Always feel free to ask questions of your photographer.  They understand the timing and what is required to move from one location to the next.  In my case, I am always happy to do a location scout prior to the shoot to check out all of the options we have.  This way,  we can create a solid plan for each scenario together.

3.  Consider the budget range you have to work with.

  • Most commercial photographers do not have a set day rate but rather their fees and expenses are unique to every assignment and dependent on the complexities of each shoot.
  • If there are 5 people in the office and you would like 5 standard corporate headshots using a backdrop, this will run less than doing these same portraits using a few different locations within your office.

The most important aspect of planning for headshots is communication.  My job is to make your job easier so always feel free to ask questions, bounce ideas around and ask even more questions.  

Eight Tips on Selecting a Commercial Photographer

Your business is your livelihood and so much more, so being meticulous about your choice in a commercial or editorial photographer is a necessity. You trust someone to help you create your brand, so you definitely want someone confident and experienced.

When you interview a potential photographer for your corporate or commercial photography, you can learn a lot by asking just a few questions. Help yourself out by browsing through the tips below, before you select your photographer.

  • Browse through his or her portfolio, even if they’re well-known or highly-recommended. You must be sure you like their shooting style before moving further.
  • If you like what you see, set up a portfolio showing, and don’t be afraid to ask questions.
  • Observe his or her behavior, is your potential photographer’s attitude professional?
  • Ask if your photographer has previously shot an assignment similar to the one you requested. Hiring a general photographer isn’t a bad thing, especially since some are versatile and quite talented. However, when it comes to commercial photography, you want to look for someone who specializes in this field, as there are many things to consider with each shot.
  • Notice the photographer’s plan; see if he or she asks the right questions. These questions will show whether or not your photographer is prepared for your session and requests. It shouldn’t be a one-way interview. Your photographer should ask you a myriad of questions as well.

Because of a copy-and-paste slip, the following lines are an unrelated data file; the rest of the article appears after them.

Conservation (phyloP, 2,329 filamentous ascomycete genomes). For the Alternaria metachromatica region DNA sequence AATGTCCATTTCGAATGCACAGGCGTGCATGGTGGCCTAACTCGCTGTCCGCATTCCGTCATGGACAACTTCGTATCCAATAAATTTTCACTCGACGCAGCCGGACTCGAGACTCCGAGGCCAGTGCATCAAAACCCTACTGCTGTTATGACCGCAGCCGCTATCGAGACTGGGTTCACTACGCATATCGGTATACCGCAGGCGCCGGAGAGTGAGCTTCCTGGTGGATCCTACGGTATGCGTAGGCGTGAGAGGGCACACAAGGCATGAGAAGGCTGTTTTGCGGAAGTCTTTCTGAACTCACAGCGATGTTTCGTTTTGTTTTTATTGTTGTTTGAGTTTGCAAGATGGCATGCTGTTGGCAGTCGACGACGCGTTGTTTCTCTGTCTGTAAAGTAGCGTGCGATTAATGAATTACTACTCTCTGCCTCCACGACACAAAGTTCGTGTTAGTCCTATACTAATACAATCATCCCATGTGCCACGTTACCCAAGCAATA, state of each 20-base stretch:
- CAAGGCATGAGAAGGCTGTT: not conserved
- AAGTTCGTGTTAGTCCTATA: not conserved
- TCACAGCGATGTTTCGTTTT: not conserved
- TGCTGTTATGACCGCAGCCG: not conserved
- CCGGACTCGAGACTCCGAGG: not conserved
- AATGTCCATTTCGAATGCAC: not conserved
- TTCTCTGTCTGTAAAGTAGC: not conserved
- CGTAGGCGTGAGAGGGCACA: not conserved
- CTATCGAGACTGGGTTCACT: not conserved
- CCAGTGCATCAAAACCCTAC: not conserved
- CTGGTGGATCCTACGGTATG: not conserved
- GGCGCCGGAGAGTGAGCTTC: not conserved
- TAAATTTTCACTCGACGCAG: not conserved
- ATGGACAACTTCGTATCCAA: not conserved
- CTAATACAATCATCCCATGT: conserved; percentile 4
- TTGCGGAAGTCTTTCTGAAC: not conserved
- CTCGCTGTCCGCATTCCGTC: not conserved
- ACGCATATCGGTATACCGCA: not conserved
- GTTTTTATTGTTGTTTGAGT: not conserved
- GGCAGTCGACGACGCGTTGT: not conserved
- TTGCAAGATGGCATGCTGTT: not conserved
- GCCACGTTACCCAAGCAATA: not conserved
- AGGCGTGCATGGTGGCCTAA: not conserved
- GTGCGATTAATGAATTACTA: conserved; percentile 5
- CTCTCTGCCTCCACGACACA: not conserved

• Pay attention to your photographer’s priority. Some photographers may address  concerns by saying “we can fix that during post-processing”. While post-processing does touch up and fix some photos, nothing replaces a perfect shot in the perfect location done right in the camera.
  • Ask about his or her backup plan. Every seasoned photographer will have back-up equipment in the case of camera failure and other technical issues.
  • Do your research! Read reviews and ask previous clients if they were satisfied with your photographer’s work.

Commercial Photographers Tips for a Successful Shoot

A successful photography session must include communication and organization. Regardless of the style or theme, most commercial photographers can adapt according to a client’s needs. For larger shoots, the demand for details increases, and the need for organization and logistics increases as well. Clients love a versatile, prepared photographer that can handle their requests.

Meet up with your photographer before the session, in person or via internet, but work together to get a clear understanding of the goal. Have a list of  questions, and obtain as much information as you can; use this information to make a shot list. The goal is to ensure that we produce beyond your expectations and to make this possible, it helps to:

  1. Create an outline of the overall plan. Visualize the end result.  If possible, ask for a sketch or a well written description of the photos you need to see.
  2. Think about the variations like color change, location, angle, and lighting. Consider a few options so that you have multiple options from which to choose.
  3. Ask about the wardrobe! You may need a stylist to help with the clothing. Whether it needs to adapt to the scenery or change, a stylist will know how to match the wardrobe styling the theme of the shoot.
  4. Confirm. Confirm. Confirm.